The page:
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Modern magic While her prince searches for her, a princess banished to Manhattan finds she can brighten world-weary hearts

In the land of once upon a time, beautiful princesses dress in equally lovely gowns; Prince Charming carries a sword and has a song in his heart; and adorable woodland creatures lend a helping hand (or tail, as it might be). Oh, and of course, they all live happily ever after.

Get real, you say? Life is not a fairy tale? People don't live happily ever after?

Take that cynical attitude and head right to the theater to see "Enchanted," the wonderful new Disney movie. Taking the idea of fairy tale characters being thrust into the modern world, the movie runs with it in the most unexpected and brilliant ways making it the best Disney film in years. (How good is this? I forgot to eat the candy I snuck in the movie theater, and I never forget to eat candy.)

The movie opens, once upon a time, in the animated land of Andalasia, where the lovely barefoot princess-in-waiting Giselle (Amy Adams) is singing for her "one true love, my prince, my dream come true." She sings her happy song with all her cuddly forest friends and her voice carries through the forest to the handsome prince (James Marsden).

"I must find the maiden that belongs to that divine voice," he says, riding atop his horse Destiny and dragging an ugly giant troll he has captured.

But the prince is so mesmerized by the voice that the ugly troll escapes and quickly chases Giselle up a tree. Climbing out on a branch, she falls toward the ground and straight into the prince's arms. They lock eyes. "We'll be married in the morning," he tells her before they've barely said hello.

Giselle is ecstatic. The prince is beaming. The audience, on the other hand, chuckles as this illustration of love at first sight seems awfully silly.

But wait. The prince has an evil stepmother, Queen Narissa (deliciously played by Susan Sarandon), who has worked hard for years to protect her queenship by stopping him from meeting his one true love. This Giselle girl, she decides, must be gone!

The next day Giselle arrives at the castle in her storybook horse-drawn carriage and enormous Princess Diana-like wedding gown. Disguised as an old woman, Queen Narissa convinces Giselle to go to a magic well and wish for her heart's desire. Giselle has barely said the phrase "and they both lived happily ever" before she is pushed down the well and drops down so far that she comes up through a manhole cover in Times Square.

What is this strange land? Giselle wonders. Where are her friends? What is wrong with these people? They don't smile -- that is until a little girl and her father find Giselle on top of a billboard trying to get into a "castle." The child, of course, sees the "princess," but Robert, a disillusioned divorce lawyer who doesn't believe in dreams come true, will take a little more convincing. (The fact that daddy is played by Patrick Dempsey will have the romantics in the audience torn over Giselle reuniting with her Prince Edward or realizing she has a Prince McDreamy.)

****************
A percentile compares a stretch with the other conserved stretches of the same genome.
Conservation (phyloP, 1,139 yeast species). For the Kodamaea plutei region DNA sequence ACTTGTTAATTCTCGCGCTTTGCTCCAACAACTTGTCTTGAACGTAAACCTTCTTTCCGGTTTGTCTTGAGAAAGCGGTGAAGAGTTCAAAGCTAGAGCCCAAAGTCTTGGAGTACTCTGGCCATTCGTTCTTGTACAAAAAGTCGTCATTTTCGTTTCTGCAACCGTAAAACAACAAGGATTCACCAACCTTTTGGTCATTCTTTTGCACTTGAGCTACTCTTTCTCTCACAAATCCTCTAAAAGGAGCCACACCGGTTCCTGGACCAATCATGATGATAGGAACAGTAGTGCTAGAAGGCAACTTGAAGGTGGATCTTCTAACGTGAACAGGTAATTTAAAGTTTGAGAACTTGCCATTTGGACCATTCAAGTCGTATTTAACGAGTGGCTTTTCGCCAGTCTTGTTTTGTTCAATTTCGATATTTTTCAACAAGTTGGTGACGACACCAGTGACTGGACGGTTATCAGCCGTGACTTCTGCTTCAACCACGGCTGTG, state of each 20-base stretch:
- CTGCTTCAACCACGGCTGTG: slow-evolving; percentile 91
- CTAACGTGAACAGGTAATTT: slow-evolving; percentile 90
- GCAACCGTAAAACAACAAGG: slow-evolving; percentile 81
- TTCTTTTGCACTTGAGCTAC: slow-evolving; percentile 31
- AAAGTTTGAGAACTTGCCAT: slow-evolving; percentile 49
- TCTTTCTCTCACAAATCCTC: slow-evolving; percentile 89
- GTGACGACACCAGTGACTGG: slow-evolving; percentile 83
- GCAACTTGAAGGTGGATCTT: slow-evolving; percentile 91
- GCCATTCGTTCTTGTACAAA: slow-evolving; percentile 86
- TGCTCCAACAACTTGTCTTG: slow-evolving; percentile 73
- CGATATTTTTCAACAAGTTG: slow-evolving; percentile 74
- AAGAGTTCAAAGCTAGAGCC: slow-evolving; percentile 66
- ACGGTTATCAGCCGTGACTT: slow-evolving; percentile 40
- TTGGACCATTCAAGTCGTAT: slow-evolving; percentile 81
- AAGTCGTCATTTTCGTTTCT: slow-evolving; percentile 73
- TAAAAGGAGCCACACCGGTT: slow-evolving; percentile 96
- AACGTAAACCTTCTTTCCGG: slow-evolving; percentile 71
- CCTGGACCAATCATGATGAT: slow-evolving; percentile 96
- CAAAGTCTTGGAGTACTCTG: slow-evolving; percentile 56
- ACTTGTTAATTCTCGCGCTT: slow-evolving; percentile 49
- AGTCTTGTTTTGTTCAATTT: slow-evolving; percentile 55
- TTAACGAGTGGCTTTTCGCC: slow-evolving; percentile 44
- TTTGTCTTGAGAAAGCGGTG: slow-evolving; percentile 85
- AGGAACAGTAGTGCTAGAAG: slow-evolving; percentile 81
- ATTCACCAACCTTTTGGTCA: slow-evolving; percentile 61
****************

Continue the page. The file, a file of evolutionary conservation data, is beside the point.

From there it's an imaginative fish-out-of-water tale as the always positive Giselle tries to impart happy fairy tale ideals on Robert, who just doesn't get it. "It's like you escaped from a Hallmark card," he tells her. "Is that bad?" she asks.

Robert's philosophy about marriage and raising his daughter is based on making practical decisions. "I don't want her to believe in this dreams-come-true nonsense," he says with pained eyes that would make any princess swoon. They have, it seems, much to teach each other.

"Enchanted" is exactly what its title implies. The songs by Alan Menken and Stephen Schwartz are catchy without being obvious "pop singles." The actors are fantastic, especially Adams and Marsden, who bring these characters to life without losing the nuances of their animated selves. Pick up a book with any Disney princess and look at the way they gracefully hold their hands with fingers extended; then watch Adams do that through the entire movie.

Marsden steals the show as the exuberant prince who never for a moment realizes that he's a bit out of place in this new world. Instead, he runs through the streets of Manhattan attacking big metal monsters (buses) with his sword held high, a seemingly impossible fact given the size of the enormous puffy sleeves on his velvet outfit.

Bill Kelly, who also wrote the whimsical "Blast from the Past," embraces the wonderment of the fairy tale spirit with his script, without being afraid to poke a little fun. Those fluffy gowns -- well they're not very practical are they? Prince Charming (or Edward in this case) sounds like a dork spouting his princely claims of affection. Those cute creatures? Well, when you see "real" rats and birds using their tails to clean, you're not thinking "oh, how cute," you're screaming "eeeeewwww."

"Enchanted" is delightful in every way, including its great sense of humor, inventive script and the clever way it recycles so much of the Disney lore that generations have grown to love (the glass slipper, the stroke of midnight, a poisoned apple). But the best thing of all is the story's unwavering belief in happily ever after and the way it brings out the kid at heart in all of us.



>Movie Review

Review: Four stars (out of four)

Now playing in area theaters. Fairy tale characters are transported to modern-day Manhattan. Starring Amy Adams, Patrick Dempsey, James Marsden and Susan Sarandon. Directed by Kevin Lima. 107 minutes. Rated PG for some scary images and mild innuendo.

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